— Wikipedia

Customs

Customs

Customs is an authority or agency in a country responsible for collecting and safeguarding customs duties and for controlling the flow of goods including animals, transports, personal effects and hazardous items in and out of a country. Depending on local legislation and regulations, the import or export of some goods may be restricted or forbidden, and the customs agency enforces these rules. The customs authority may be different from the immigration authority, which monitors persons who leave or enter the country, checking for appropriate documentation, apprehending people wanted by international arrest warrants, and impeding the entry of others deemed dangerous to the country. In most countries customs are attained through government agreements and international laws. A customs duty is a tariff or tax on the importation or exportation of goods. In the Kingdom of England, customs duties were typically part of the customary revenue of the king, and therefore did not need parliamentary consent to be levied, unlike excise duty, land tax, or other forms of taxes. Commercial goods not yet cleared through customs are held in a customs area, often called a bonded store, until processed. All authorised ports are recognised customs area.

— Freebase

Common external tariff

Common external tariff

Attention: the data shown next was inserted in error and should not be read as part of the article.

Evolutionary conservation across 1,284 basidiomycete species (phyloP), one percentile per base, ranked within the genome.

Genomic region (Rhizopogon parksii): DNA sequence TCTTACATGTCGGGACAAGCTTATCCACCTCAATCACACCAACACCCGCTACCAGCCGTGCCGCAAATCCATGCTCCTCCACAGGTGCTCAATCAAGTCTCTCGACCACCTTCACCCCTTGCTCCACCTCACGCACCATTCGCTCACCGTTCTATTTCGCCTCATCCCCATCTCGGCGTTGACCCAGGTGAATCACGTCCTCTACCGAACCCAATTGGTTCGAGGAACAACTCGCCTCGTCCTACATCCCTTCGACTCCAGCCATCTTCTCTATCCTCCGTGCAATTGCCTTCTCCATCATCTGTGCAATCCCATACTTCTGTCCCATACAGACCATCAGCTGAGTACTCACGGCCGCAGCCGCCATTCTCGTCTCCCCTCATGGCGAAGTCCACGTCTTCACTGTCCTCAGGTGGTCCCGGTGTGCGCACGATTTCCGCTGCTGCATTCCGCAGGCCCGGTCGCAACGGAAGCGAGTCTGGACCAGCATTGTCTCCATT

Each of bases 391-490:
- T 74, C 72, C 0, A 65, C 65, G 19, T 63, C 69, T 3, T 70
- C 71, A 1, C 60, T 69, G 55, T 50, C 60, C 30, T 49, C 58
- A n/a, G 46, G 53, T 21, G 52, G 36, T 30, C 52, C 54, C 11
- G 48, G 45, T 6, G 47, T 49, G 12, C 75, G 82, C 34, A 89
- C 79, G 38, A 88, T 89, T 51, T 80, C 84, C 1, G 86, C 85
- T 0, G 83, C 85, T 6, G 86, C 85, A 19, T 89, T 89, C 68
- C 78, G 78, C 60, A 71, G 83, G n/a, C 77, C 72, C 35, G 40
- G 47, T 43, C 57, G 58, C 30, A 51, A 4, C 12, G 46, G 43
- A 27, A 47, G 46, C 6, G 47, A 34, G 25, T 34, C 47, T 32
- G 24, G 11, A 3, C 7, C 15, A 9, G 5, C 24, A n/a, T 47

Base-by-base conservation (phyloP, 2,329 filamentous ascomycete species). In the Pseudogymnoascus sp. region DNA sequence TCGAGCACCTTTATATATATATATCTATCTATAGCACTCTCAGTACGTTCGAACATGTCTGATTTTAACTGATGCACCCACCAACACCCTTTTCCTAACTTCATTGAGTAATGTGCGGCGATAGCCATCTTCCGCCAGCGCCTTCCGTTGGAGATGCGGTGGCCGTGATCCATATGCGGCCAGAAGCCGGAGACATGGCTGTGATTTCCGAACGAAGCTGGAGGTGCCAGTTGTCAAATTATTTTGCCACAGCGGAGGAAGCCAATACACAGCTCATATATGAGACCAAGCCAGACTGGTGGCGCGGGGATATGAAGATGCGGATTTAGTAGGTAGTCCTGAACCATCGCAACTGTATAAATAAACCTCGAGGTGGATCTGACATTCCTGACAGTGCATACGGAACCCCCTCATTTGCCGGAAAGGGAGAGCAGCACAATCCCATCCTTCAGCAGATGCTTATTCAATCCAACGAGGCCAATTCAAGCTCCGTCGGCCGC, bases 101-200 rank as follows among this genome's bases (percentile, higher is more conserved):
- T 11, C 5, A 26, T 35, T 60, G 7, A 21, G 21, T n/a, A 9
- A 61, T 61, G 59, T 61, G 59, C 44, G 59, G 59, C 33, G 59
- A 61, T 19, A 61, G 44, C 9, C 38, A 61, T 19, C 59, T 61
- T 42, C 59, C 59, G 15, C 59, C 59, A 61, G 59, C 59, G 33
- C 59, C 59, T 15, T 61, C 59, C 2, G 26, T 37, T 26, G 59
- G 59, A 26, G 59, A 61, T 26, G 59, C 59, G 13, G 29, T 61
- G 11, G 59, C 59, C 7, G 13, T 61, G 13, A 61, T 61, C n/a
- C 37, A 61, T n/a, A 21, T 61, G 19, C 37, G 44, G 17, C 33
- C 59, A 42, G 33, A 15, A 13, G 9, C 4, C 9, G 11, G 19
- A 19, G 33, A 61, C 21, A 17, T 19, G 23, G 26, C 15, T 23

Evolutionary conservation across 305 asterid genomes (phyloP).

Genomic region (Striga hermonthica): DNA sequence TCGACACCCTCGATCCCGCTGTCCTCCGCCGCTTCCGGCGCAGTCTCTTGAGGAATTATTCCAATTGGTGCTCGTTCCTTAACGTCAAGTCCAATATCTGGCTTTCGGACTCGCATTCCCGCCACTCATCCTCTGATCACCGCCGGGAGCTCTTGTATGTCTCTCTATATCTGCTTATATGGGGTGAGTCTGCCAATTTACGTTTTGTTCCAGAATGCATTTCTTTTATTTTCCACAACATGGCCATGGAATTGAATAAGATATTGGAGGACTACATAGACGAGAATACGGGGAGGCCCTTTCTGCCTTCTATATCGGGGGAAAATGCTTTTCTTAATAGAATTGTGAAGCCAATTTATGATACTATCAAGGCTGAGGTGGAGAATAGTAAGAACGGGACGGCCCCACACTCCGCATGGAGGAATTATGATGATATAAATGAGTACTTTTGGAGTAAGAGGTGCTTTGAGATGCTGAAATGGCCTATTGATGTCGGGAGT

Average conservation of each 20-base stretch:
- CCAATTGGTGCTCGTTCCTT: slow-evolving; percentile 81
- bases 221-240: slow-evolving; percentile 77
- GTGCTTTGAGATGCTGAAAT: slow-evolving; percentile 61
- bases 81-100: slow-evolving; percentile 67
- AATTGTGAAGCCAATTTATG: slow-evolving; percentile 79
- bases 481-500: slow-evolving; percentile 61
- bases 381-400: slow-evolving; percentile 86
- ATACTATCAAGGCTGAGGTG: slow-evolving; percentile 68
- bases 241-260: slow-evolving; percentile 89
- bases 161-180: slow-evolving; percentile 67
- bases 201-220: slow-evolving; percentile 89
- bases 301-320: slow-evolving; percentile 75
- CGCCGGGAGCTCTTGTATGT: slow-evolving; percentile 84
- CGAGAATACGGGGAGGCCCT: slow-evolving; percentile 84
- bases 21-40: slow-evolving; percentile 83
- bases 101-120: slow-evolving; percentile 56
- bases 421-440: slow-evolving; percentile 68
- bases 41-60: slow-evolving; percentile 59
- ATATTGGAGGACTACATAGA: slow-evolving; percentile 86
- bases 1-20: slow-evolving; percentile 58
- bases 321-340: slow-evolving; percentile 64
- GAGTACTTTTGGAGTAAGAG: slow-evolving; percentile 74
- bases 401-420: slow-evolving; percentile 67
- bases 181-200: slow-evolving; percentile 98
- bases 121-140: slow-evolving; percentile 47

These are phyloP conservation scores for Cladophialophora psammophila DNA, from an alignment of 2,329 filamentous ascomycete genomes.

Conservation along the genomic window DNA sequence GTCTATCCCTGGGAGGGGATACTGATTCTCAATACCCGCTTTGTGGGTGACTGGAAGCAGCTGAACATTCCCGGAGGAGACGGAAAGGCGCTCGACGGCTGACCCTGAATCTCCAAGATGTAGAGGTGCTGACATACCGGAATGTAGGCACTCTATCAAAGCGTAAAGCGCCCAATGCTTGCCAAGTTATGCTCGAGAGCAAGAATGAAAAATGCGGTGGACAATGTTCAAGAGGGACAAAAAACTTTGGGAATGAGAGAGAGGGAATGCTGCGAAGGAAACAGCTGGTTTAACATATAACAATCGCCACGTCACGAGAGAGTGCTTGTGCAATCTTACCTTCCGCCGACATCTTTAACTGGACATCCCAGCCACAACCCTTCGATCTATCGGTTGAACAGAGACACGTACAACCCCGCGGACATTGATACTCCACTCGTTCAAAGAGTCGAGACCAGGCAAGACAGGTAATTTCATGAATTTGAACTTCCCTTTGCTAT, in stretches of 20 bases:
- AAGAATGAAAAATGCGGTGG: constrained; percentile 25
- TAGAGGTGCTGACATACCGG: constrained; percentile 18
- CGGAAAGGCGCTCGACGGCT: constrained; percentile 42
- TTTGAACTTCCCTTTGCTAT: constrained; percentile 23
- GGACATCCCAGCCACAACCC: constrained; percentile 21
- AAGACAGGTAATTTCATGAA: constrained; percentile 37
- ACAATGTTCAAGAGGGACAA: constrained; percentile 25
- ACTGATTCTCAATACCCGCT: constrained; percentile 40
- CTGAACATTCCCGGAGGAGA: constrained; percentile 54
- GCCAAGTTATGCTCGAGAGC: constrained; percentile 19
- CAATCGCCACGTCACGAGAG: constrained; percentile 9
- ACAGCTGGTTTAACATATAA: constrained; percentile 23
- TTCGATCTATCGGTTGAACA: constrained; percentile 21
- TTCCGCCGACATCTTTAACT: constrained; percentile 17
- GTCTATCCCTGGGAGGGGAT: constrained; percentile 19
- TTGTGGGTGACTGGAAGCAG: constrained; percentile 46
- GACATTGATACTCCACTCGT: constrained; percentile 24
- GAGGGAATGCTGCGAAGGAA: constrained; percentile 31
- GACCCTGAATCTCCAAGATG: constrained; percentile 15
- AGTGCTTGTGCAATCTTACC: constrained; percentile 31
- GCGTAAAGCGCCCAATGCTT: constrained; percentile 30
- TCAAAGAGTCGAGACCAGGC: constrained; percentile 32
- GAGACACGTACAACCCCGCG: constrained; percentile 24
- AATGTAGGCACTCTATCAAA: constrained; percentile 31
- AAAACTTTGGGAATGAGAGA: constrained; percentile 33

A common external tariff (CET) must be introduced when a group of countries forms a customs union. The same customs duties, import quotas, preferences or other non-tariff barriers to trade apply to all goods entering the area, regardless of which country within the area they are entering. It is designed to end re-exportation; but it may also inhibit imports from countries outside the customs union and thereby diminish consumer choice and support protectionism of industries based within the customs union. The common external tariff is a mild form of economic union but may lead to further types of economic integration. In addition to having the same customs duties, the countries may have other common trade policies, such as having the same quotas, preferences or other non-tariff trade regulations apply to all goods entering the area, regardless of which country, within the area, they are entering. The main goal of the Custom Unions is to limit external influence, liberalize intra-regional trade, promote economic development and diversification in industrialization in the Community. Important examples of common external tariff are that of the Mercosur countries (Brazil, Argentina, Venezuela, Paraguay and Uruguay), the Common Customs Tariff of the Eurasian Economic Community customs union as well as the European Union Customs Union. STRUCTURE OF CET This is related to the internalization of terms-of-trade effects in the Common External Tariff which has the following Structure as adopted by the ECOWAS Council of Ministers at its 70th ordinary session in June 2013 is as follows The goods declared to Customs in the Community, must generally be classified according to the CET. Imported and exported goods must be declared stating under type they fall. This determines which rate of customs duty applies and how the goods are treated for statistical purposes.BENEFITS OF THE CET Increasing the Intra-regional trade: guarantying the availability of more goods to be traded regionally. The CET would provide durability in trade: traders would be able to make plans with the confidence that the tariff is constant. Policies affecting import tariffs can no longer be changed arbitrarily. This will ensure the attraction of more foreign direct investments. The enlargement of domestic market resulting a rise on turnover: this will lead the region to become a single market for imported goods. Increase in economies of scale resulting in the enlargement of internal industries. Increased production and productivity: with a large market to satisfy, production opportunities would increase. Casting down smuggling: smuggling is oftenly encouraged by the difference in tariffs, but when a region applies a common tariff, this will remove the necessity of buying smuggled products in regions which previously had high tariffs of the same goods.COSTS OF REGIONAL INTEGRATION Having a single market ensure a competitive environment for both consumers and markets which make monopolies existence hard. among the consequences of these unique markets is That ineffective companies market share will decrease and it may have to close down. Some sectors of the national economy may undergo of negative impact due to an increase on international competitivity which the main reason is the transition to single markets, specially companies that used to benefit of national market protection may have a hard time to deal against their more efficient peers. eventually, if the enterprise go wrong on organizing their methods, it will fail.